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Albums Of The Week: The Beach Boys | Sail On Sailor: 1972 Box Set

The pop-rock icons' latest box puts two overlooked early ’70s albums in the spotlight — and adds the usual trove of live recordings, demos, session outtakes and excerpts.

THE EDITED PRESS RELEASE: “Two of the The Beach Boys’ landmark albums — 1972’s Carl And The Passions – So Tough and 1973’s Holland — take center stage in Sail On Sailor: 1972, an expansive new multi-disc box set that documents and dives deep into their transformative and fruitful early-’70s era.

The latest chapter in The Beach Boys’ archival series was produced by Mark Linett and Alan Boyd, the team behind 2013’s Grammy-winning SMiLE Sessions and last year’s acclaimed Feel Flows – The Sunflower and Surf’s Up Sessions 1969-1971. The comprehensive six-CD Super Deluxe Edition features newly remastered versions of Carl And The Passions – So Tough and Holland, plus Holland’s Mount Vernon and Fairway (A Fairytale) EP (complete with its original instructions to “please listen in the dark”).

The set also boasts an unreleased live concert recorded at N.Y.C.’s famed Carnegie Hall on Thanksgiving 1972, the first release of a complete Beach Boys concert from this era with the original setlist. The Carnegie Hall show, which has remained unreleased for 50 years, was recorded on state-of-the-art 16-track tape, rare for the time and a great advantage given the number of instruments and vocalists in the band.

Similar to Feel Flows, which topped many year-end lists in 2022, Sail On Sailor: 1972 includes a bounty of unreleased outtakes, live recordings, radio promos, alternate versions, alternate mixes, isolated backing tracks and a cappella versions, culled from the historic album sessions. In all, it contains 105 tracks, 80 of which are previously unreleased.

Housed in a beautifully designed 12.5″ x 10″ hardback book-style package, Sail On Sailor: 1972 is rounded out with a detailed 48-page booklet with extensive liner notes by noted radio veteran and Beach Boys aficionado Howie Edelson, featuring new and archival interviews with The Beach Boys, rare photos of the band, images of tape boxes and reels and other recording artifacts, producers notes from Linett and Boyd, and promotional memorabilia from the day, providing an in-depth look at the recording of these albums.

The year 1972 was a pivotal period for The Beach Boys. Fresh off riding a wave of newfound popularity and critical acclaim from their back-to-back albums — 1970’s progressive and wide-ranging Sunflower and 1971’s kaleidoscopic Surf’s Up — Brian Wilson, Carl Wilson, Dennis Wilson, Mike Love and Al Jardine didn’t waste any time getting back into the studio to record their 18th studio album, Carl and the Passions – So Tough. For the first time in their careers, new members were brought into the fold: guitarist/bassist Blondie Chaplin and drummer Ricky Fataar — two former members of the Carl Wilson-produced South African group The Flame, who were signed to the band’s Brother Records — officially joined the group after serving as their main support act. Together the newly expanded Beach Boys redefined their sound, look, vibe and message for a new era of fans.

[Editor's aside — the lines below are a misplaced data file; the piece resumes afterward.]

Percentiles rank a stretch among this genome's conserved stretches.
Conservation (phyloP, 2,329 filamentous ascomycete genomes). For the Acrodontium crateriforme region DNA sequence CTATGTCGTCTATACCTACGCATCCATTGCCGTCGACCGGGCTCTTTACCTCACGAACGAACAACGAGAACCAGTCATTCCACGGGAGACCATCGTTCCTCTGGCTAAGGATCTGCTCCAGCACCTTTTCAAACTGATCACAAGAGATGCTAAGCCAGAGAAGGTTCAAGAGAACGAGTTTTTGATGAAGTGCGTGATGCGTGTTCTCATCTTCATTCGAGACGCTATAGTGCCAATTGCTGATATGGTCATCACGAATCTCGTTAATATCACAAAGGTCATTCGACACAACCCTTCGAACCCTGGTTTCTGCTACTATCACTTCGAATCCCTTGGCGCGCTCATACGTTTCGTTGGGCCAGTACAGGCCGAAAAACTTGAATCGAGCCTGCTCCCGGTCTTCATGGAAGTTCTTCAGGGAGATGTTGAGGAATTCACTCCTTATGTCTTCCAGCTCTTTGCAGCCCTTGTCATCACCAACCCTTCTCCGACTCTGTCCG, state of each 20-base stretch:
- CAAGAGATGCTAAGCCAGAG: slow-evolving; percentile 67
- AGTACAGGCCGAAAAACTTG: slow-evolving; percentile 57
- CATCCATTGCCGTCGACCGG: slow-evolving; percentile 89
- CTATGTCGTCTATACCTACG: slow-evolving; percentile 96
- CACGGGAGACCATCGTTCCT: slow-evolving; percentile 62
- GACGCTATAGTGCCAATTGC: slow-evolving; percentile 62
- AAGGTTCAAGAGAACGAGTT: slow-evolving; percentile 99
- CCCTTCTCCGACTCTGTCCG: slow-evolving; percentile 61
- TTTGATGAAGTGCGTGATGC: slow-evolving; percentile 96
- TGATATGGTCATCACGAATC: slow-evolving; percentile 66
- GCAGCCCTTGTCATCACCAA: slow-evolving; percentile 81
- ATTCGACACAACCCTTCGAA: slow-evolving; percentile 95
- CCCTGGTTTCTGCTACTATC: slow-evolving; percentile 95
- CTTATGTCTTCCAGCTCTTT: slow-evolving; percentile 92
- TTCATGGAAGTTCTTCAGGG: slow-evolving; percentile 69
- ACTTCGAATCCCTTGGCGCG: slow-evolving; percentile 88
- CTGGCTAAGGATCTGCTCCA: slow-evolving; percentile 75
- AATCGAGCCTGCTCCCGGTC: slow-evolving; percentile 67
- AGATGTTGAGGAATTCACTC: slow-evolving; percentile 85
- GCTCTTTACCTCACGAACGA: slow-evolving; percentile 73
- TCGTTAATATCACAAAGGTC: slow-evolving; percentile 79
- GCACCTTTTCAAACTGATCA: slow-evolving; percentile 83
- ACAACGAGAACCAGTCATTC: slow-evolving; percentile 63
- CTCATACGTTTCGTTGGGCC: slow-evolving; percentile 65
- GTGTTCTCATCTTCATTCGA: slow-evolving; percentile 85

The tongue-in-cheek title paid homage to a concert the band played with Carl at Hawthorne High around 1961, and a nod to the increasingly important roles as de facto producer and leader that he was taking on. The album was recorded from Dec. 4, 1971 to April 13, 1972 at various studios across Los Angeles with most tracking done at the band’s private studio in Brian Wilson’s home on Bellagio Road. Released May 15, 1972, the incredibly varied eight-song record, with contributions from all seven members, peaked at No. 50 in the U.S. and No. 25 in the U.K. on the strength of such standout tracks You Need A Mess Of Help To Stand Alone, Marcella, Here She Comes and Cuddle Up.

Seeking new surroundings and creative inspiration, The Beach Boys left sunny Southern California to record their 19th studio album, decamping to the small village of Baambrugge in Holland where they set up a makeshift recording studio in a barn and recorded the album’s basic tracks in the summer of 1972. A massive and massively expensive undertaking, the band’s entire L.A.-based studio was dismantled, shipped overseas, and rebuilt by engineer Stephen Moffitt. Meanwhile, the band members and their families and staff lived in different hamlets and soaked up the new environment. Eventually, the record would end up being finished at Village Recorders in L.A. towards the end of the year. The aptly titled Holland was released on Jan. 8, 1973 and received widespread critical acclaim, charting at No. 37 on the Billboard 200, with opening track Sail On, Sailor becoming an FM staple and giving them their first radio hit in years. Holland was the last studio album to feature Chaplin and Fataar as full members of the band.

While both albums found success upon release, they’ve only continued to grow in stature 50 years after their release. For those in the know they’ve become favorites of the band’s diverse catalog. Avowed fans Elvis Costello and Tom Petty have professed their love for the album, and Petty even wrote the liners for the 2000 CD reissue, describing it as “beautiful” and exclaiming, “the playing shows The Beach Boys to be one of the U.S.’s strongest rock bands at this time. I saw this lineup in concert several times and the shows seemed not only contemporary, but perhaps a little ahead of us all.”

Sail On Sailor: 1972 offers an opportunity like never before to revisit this creatively fertile and transitional time in the band and experience this underappreciated era, a time when The Beach Boys threw out all the rules and reinvented themselves once again.”


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